Background: Oligo-analgesia is common in the emergency department (ED). This study aimed at reporting, when initiated by triage nurse, the superior efficacy of inhaled methoxyflurane plus standard of care (m-SoC) analgesia versus placebo plus SoC (p-SoC) for moderate-to-severe trauma-related pain in the hospital ED.

Methods: A randomised, double-blind, placebo-controlled trial was conducted at eight EDs. Adults with pain score ≥4 (11-point numerical rate scale, NRS) at admission were randomised to receive one or two inhalers containing m-SoC or p-SoC. Primary outcome measure was time until pain relief ≤30 mm, assessed on the 100-mm Visual Analogic Scale (VAS).

Results: A total of 351 patients were analysed (178 m-SoC; 173 p-SoC). Median pain prior to first inhalation was 66 mm, 75% had severe pain (NRS 6-10). Median time to pain relief was 35 min [95% confidence interval (CI), 28-62] for m-SoC versus not reached in p-SoC (92 - not reached) [hazard ratio), 1.93 (1.43-2.60), P < 0.001]. Pain relief was most pronounced in the severe pain subgroup: hazard ratio, 2.5 (1.7-3.7). As SoC, 24 (7%) patients received weak opioids (6 versus 8%), 4 (1%) strong opioid and 44 (13%) escalated to weak or strong opioids (8 versus 17%, respectively, P = 0.02). Most adverse events were of mild (111/147) intensity.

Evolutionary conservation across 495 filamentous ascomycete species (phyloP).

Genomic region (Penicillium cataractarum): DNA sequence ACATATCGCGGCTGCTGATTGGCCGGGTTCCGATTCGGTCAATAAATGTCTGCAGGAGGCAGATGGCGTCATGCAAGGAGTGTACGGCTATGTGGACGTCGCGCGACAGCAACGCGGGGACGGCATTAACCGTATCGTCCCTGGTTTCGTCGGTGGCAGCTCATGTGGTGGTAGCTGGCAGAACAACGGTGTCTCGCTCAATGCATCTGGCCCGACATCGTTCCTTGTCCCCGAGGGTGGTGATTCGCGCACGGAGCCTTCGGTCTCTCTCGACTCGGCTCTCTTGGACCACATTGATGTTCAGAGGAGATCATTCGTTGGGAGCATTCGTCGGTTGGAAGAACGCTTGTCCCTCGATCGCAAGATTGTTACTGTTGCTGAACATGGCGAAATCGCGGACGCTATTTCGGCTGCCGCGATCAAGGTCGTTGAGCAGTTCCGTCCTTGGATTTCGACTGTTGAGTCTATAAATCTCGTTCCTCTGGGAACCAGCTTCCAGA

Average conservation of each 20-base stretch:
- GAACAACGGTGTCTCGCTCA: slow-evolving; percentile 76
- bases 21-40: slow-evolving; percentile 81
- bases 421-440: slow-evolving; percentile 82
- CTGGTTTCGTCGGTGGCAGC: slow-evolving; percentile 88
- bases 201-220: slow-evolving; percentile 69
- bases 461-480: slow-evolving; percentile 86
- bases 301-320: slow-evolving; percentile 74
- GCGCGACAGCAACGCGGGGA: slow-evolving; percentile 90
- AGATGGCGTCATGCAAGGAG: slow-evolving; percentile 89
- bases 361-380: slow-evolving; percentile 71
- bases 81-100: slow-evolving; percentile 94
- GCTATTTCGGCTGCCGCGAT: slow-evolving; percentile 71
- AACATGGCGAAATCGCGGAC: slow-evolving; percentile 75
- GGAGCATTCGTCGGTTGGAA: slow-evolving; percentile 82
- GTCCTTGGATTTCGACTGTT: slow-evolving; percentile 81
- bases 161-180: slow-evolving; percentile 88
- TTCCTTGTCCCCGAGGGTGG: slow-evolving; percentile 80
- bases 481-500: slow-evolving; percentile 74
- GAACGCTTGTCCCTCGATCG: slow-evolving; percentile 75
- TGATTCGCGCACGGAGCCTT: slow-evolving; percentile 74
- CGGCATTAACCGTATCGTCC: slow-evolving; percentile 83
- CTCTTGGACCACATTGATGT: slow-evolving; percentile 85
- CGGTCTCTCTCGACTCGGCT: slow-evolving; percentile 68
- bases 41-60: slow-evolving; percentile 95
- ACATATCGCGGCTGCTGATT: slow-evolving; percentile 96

Conclusions: In this study, we report that methoxyflurane, initiated at triage nurse as part of a multimodal analgesic approach, is effective in achieving pain relief for trauma patients. This effect was particularly pronounced in the severe pain subgroup.
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http://dx.doi.org/10.1097/MEJ.0000000000000686DOI Listing
December 2020

Symptoms of anxiety and depression in relatives after decisions of withholding and withdrawing life-sustaining treatments in emergency departments.

Eur J Emerg Med 2020 Oct;27(5):338-343

Service d'Accueil des Urgences, Hôpital Edouard Herriot, Hospices Civils de Lyon, Lyon.

Objective: The aim of our study was to assess anxiety and depression in patients' relatives after a decision of withholding and withdrawing life-sustaining treatments.

Methods: We conducted a prospective observational multicenter study in three university hospitals' emergency departments. The Hospital Anxiety and Depression Scale (HADS) was assessed on the relatives of patients admitted in emergency departments 3 days and 21 days after the decision of withholding or withdrawing life-sustaining treatments.

Results: Among the 109 patients with a decision of withholding or withdrawing life-sustaining treatments, 88 relatives were included and 74 (67, 8%) completed the 21-day follow up. Among those, 14 (18.9%) and 13 (17.6%) displayed symptoms of anxiety and depression at 3 days, respectively. After 21 days, symptoms anxiety and depression were still present in the same way for nine (12.2%) of the relatives. The median total HADS score was 13.5 [interquartile range (IQR): 8-16] at 3 days and 10 [IQR: 5-17] at 21 days. The symptoms of depression at 21 days were more frequent for the relatives of patients who died at 21 days (P = 0.03).